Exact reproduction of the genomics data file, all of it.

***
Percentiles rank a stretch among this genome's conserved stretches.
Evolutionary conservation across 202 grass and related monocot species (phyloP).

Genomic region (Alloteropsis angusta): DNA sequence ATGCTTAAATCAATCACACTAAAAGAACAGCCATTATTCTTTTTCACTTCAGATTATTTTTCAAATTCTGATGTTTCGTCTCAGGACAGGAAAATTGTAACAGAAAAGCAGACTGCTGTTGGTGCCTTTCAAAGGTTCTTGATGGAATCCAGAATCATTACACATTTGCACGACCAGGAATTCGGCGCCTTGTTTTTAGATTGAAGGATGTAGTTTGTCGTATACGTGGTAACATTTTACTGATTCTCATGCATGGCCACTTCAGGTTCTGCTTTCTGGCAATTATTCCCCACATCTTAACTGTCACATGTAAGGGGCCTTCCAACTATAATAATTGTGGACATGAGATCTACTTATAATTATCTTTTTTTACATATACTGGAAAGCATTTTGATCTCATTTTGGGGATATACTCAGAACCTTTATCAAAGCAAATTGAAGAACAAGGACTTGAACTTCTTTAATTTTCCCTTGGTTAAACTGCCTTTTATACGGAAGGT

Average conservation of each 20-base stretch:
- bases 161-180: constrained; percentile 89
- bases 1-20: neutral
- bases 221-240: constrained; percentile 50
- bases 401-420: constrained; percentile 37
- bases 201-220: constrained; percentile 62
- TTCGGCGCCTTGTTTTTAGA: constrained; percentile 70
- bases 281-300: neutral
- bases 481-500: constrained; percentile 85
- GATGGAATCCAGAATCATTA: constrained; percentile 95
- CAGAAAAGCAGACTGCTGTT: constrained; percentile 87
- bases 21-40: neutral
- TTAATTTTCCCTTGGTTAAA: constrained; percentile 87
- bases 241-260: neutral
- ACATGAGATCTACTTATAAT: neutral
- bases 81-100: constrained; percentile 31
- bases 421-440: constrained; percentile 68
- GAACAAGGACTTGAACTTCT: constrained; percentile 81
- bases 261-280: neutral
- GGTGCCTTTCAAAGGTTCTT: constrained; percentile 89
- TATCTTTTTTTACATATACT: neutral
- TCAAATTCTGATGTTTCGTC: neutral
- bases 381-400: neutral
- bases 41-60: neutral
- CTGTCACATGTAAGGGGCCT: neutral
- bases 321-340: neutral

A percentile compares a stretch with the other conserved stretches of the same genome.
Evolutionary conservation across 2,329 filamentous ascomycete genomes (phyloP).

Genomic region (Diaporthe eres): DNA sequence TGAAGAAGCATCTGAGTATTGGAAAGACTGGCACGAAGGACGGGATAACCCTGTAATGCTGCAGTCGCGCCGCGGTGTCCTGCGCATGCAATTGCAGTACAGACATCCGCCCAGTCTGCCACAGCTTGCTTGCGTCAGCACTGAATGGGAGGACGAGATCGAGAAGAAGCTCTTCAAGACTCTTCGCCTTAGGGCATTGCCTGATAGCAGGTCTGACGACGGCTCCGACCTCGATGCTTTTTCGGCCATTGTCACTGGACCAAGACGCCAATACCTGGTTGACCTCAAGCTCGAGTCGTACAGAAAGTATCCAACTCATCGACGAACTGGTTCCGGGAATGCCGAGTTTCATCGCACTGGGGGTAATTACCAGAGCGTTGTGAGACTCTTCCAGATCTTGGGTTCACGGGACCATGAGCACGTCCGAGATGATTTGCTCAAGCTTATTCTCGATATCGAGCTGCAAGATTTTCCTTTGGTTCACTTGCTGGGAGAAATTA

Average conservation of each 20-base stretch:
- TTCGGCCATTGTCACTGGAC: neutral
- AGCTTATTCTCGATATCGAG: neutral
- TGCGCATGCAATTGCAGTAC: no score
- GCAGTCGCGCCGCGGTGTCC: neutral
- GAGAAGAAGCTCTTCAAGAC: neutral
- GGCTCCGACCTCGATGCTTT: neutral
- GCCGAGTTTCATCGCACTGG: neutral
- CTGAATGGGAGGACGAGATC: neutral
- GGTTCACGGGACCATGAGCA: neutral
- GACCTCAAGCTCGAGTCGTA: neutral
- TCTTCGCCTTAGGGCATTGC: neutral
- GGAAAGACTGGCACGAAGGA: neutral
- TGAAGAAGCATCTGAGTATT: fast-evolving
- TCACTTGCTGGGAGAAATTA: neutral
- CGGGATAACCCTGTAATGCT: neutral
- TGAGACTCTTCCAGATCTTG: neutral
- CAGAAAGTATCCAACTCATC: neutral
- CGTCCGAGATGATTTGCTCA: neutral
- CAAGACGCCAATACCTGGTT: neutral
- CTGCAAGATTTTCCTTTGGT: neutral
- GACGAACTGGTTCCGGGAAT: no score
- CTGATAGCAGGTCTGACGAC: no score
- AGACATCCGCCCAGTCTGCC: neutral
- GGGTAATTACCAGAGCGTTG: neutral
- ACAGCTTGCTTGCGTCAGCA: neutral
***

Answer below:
Percentiles rank a stretch among this genome's conserved stretches.
Evolutionary conservation across 202 grass and related monocot species (phyloP).

Genomic region (Alloteropsis angusta): DNA sequence ATGCTTAAATCAATCACACTAAAAGAACAGCCATTATTCTTTTTCACTTCAGATTATTTTTCAAATTCTGATGTTTCGTCTCAGGACAGGAAAATTGTAACAGAAAAGCAGACTGCTGTTGGTGCCTTTCAAAGGTTCTTGATGGAATCCAGAATCATTACACATTTGCACGACCAGGAATTCGGCGCCTTGTTTTTAGATTGAAGGATGTAGTTTGTCGTATACGTGGTAACATTTTACTGATTCTCATGCATGGCCACTTCAGGTTCTGCTTTCTGGCAATTATTCCCCACATCTTAACTGTCACATGTAAGGGGCCTTCCAACTATAATAATTGTGGACATGAGATCTACTTATAATTATCTTTTTTTACATATACTGGAAAGCATTTTGATCTCATTTTGGGGATATACTCAGAACCTTTATCAAAGCAAATTGAAGAACAAGGACTTGAACTTCTTTAATTTTCCCTTGGTTAAACTGCCTTTTATACGGAAGGT

Average conservation of each 20-base stretch:
- bases 161-180: constrained; percentile 89
- bases 1-20: neutral
- bases 221-240: constrained; percentile 50
- bases 401-420: constrained; percentile 37
- bases 201-220: constrained; percentile 62
- TTCGGCGCCTTGTTTTTAGA: constrained; percentile 70
- bases 281-300: neutral
- bases 481-500: constrained; percentile 85
- GATGGAATCCAGAATCATTA: constrained; percentile 95
- CAGAAAAGCAGACTGCTGTT: constrained; percentile 87
- bases 21-40: neutral
- TTAATTTTCCCTTGGTTAAA: constrained; percentile 87
- bases 241-260: neutral
- ACATGAGATCTACTTATAAT: neutral
- bases 81-100: constrained; percentile 31
- bases 421-440: constrained; percentile 68
- GAACAAGGACTTGAACTTCT: constrained; percentile 81
- bases 261-280: neutral
- GGTGCCTTTCAAAGGTTCTT: constrained; percentile 89
- TATCTTTTTTTACATATACT: neutral
- TCAAATTCTGATGTTTCGTC: neutral
- bases 381-400: neutral
- bases 41-60: neutral
- CTGTCACATGTAAGGGGCCT: neutral
- bases 321-340: neutral

A percentile compares a stretch with the other conserved stretches of the same genome.
Evolutionary conservation across 2,329 filamentous ascomycete genomes (phyloP).

Genomic region (Diaporthe eres): DNA sequence TGAAGAAGCATCTGAGTATTGGAAAGACTGGCACGAAGGACGGGATAACCCTGTAATGCTGCAGTCGCGCCGCGGTGTCCTGCGCATGCAATTGCAGTACAGACATCCGCCCAGTCTGCCACAGCTTGCTTGCGTCAGCACTGAATGGGAGGACGAGATCGAGAAGAAGCTCTTCAAGACTCTTCGCCTTAGGGCATTGCCTGATAGCAGGTCTGACGACGGCTCCGACCTCGATGCTTTTTCGGCCATTGTCACTGGACCAAGACGCCAATACCTGGTTGACCTCAAGCTCGAGTCGTACAGAAAGTATCCAACTCATCGACGAACTGGTTCCGGGAATGCCGAGTTTCATCGCACTGGGGGTAATTACCAGAGCGTTGTGAGACTCTTCCAGATCTTGGGTTCACGGGACCATGAGCACGTCCGAGATGATTTGCTCAAGCTTATTCTCGATATCGAGCTGCAAGATTTTCCTTTGGTTCACTTGCTGGGAGAAATTA

Average conservation of each 20-base stretch:
- TTCGGCCATTGTCACTGGAC: neutral
- AGCTTATTCTCGATATCGAG: neutral
- TGCGCATGCAATTGCAGTAC: no score
- GCAGTCGCGCCGCGGTGTCC: neutral
- GAGAAGAAGCTCTTCAAGAC: neutral
- GGCTCCGACCTCGATGCTTT: neutral
- GCCGAGTTTCATCGCACTGG: neutral
- CTGAATGGGAGGACGAGATC: neutral
- GGTTCACGGGACCATGAGCA: neutral
- GACCTCAAGCTCGAGTCGTA: neutral
- TCTTCGCCTTAGGGCATTGC: neutral
- GGAAAGACTGGCACGAAGGA: neutral
- TGAAGAAGCATCTGAGTATT: fast-evolving
- TCACTTGCTGGGAGAAATTA: neutral
- CGGGATAACCCTGTAATGCT: neutral
- TGAGACTCTTCCAGATCTTG: neutral
- CAGAAAGTATCCAACTCATC: neutral
- CGTCCGAGATGATTTGCTCA: neutral
- CAAGACGCCAATACCTGGTT: neutral
- CTGCAAGATTTTCCTTTGGT: neutral
- GACGAACTGGTTCCGGGAAT: no score
- CTGATAGCAGGTCTGACGAC: no score
- AGACATCCGCCCAGTCTGCC: neutral
- GGGTAATTACCAGAGCGTTG: neutral
- ACAGCTTGCTTGCGTCAGCA: neutral